The following query will help you look for that obscure report character, or possibly just stir your curiosity as to what is available via TSQL.
SET NOCOUNT ON;
-- table variable to hold results
DECLARE @t TABLE (code_number int,code_character nvarchar(3));
-- variable for numbers to check
DECLARE @i int;
--insert into @t
SET @i = 1;
WHILE @i < 66000
INSERT INTO @t (code_number,code_character)
SELECT @i, nchar(@i);
SET @i = @i + 1;
--get the results
SELECT * FROM @t
AND code_character IS NOT NULL
AND code_character <> '';
With Extended support for SQL Server 2008/R2 ending on 9th July 2017 Microsoft has announced a new Premium Assurance support offering.
The Premium Assurance will allow for Security updates and bulletins rated ‘critical’ and ‘important’ for an additional 6 years after Extended support ends.
Eligible SQL Server products currently are:
SQL Server 2008/R2 Standard, Datacenter, and Enterprise
SQL Server 2012 Standard and Enterprise
SQL Server 2014 Standard and Enterprise
SQL Server 2016 Standard and Enterprise
Key notes include:
SQL Server Premium Assurance is purchased as an Add-ons for an ‘Active’ Software Assurance on the SQL Server.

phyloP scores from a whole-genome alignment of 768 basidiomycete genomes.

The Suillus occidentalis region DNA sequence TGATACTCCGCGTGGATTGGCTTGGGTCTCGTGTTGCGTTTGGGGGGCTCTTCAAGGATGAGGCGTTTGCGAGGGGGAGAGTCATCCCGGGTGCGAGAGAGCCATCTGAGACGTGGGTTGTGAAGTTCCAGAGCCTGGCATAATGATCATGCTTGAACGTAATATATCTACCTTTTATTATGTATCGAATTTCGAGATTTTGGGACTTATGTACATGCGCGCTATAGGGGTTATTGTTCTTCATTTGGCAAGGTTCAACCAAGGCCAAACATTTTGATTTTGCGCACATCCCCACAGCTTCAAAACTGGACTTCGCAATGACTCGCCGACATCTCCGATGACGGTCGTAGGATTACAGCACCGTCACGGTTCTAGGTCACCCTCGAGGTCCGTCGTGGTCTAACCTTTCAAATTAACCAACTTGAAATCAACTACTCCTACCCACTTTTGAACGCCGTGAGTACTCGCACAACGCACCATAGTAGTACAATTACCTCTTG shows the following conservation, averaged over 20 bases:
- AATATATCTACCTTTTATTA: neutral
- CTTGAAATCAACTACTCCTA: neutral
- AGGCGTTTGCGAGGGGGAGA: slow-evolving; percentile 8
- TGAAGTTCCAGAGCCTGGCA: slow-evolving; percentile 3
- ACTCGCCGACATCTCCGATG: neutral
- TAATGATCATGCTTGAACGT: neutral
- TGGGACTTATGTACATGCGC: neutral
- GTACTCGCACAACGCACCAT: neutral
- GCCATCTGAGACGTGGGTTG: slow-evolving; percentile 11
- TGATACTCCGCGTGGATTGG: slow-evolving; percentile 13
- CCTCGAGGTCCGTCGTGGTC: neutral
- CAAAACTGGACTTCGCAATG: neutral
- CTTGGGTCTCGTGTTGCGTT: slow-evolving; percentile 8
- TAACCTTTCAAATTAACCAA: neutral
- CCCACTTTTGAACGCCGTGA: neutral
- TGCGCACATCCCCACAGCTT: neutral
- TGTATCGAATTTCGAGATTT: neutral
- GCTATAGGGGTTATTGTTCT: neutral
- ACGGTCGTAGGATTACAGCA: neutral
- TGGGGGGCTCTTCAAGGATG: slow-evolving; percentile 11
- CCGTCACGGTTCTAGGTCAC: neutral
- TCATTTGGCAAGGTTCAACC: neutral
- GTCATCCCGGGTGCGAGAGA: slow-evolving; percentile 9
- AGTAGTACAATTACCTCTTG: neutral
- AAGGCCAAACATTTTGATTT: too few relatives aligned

SQL Server Premium Assurance offering must be purchased for each SQL Server to be covered before the version of SQL Server goes out of support i.e to support SQL Server 2008 version, you’ll have upto June 2019 to purchase the offering.
Software Assurance must have been purchased using one of the four licensing programs and enrollments: Enterprise Agreement, Enterprise Agreement Subscription, Enrollment for Education Solutions, and Server and Cloud Enrollment. If not, then Premium Assurance will not be an option for you.
Existing Client Access Licenses (CALs) must be covered by an active Software Assurance license, but SQL Server Premium Assurance Add-on licenses for CALs are not required.
You may reduce licenses or drop the offering completely at the time of your Software Assurance renewal only.
When you purchase Premium Assurance dictates what you’ll pay as shown in the below table:
Is it worth it? Possibly for shops that can’t move from SQL Server 2008/R2 and require piece of mind and/or to meet regulatory compliance.